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View Full Version : Unschooling????????


heatherwasp
05-21-2004, 08:10 PM
What are your opinions of unschooling? My SIL uses that approach with her girls and it seems to work well for them. The two ladies I've heard back from that are members of the local homeschoolers group also say they "unschool".

I'm so new to all this and just looking for opinions. Thanks!!!:D:D:D

Trish
05-22-2004, 07:32 AM
I am scared to do this. I have to be structured. I would be scared I wouldn't teach what Vicki would need to know for that year. Their is a lot of people who do this and do good with it but I am to scared to.

heatherwasp
05-22-2004, 07:59 AM
I can see where reporting to the state would be difficult, that's for sure. I like the "idea" of it, just not sure that it's something that would for us. We've always been schedule driven b/c the twins required that, or I should say we required that to keep our sanity.....LOL I also don't agree with the "let them do whatever they want approach", but I am attracted to the free style learning that is child led.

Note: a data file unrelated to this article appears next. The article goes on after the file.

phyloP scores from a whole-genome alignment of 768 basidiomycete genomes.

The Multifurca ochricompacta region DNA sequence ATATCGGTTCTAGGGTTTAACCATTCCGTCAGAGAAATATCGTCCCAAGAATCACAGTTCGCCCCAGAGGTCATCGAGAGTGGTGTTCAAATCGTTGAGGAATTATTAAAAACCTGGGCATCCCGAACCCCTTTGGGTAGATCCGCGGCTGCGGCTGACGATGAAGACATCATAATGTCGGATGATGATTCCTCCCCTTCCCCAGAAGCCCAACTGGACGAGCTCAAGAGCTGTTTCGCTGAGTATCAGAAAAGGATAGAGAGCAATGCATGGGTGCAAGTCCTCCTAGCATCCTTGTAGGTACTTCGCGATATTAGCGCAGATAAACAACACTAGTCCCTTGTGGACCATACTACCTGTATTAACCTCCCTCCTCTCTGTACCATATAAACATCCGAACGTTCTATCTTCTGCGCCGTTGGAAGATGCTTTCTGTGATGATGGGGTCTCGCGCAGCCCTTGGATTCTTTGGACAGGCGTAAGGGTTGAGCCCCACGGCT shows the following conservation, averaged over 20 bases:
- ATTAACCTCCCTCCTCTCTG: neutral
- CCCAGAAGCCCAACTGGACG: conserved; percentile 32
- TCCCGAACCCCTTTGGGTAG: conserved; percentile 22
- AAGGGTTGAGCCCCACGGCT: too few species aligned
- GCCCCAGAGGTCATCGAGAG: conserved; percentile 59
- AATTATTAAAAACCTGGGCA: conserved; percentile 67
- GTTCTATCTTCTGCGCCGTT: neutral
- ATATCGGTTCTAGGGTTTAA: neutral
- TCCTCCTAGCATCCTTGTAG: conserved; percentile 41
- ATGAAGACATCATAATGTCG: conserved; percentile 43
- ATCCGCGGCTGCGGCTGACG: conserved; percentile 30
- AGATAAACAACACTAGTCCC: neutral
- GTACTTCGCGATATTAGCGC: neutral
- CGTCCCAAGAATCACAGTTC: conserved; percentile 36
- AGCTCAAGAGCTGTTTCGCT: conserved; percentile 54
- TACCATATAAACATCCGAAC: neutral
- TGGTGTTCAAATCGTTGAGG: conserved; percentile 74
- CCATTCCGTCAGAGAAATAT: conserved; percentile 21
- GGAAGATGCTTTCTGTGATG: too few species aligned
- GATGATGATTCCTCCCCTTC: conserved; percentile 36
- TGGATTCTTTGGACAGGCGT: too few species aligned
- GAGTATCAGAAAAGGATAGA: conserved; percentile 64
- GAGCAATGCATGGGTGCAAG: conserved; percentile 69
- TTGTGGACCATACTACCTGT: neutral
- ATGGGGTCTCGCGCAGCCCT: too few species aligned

My SIL's girls are so far beyond their age and astound me every time I see them. However it take s a lot out of my SIL and her DH to do this. I often wonder when they have time for themselves?

bemax3
05-22-2004, 01:53 PM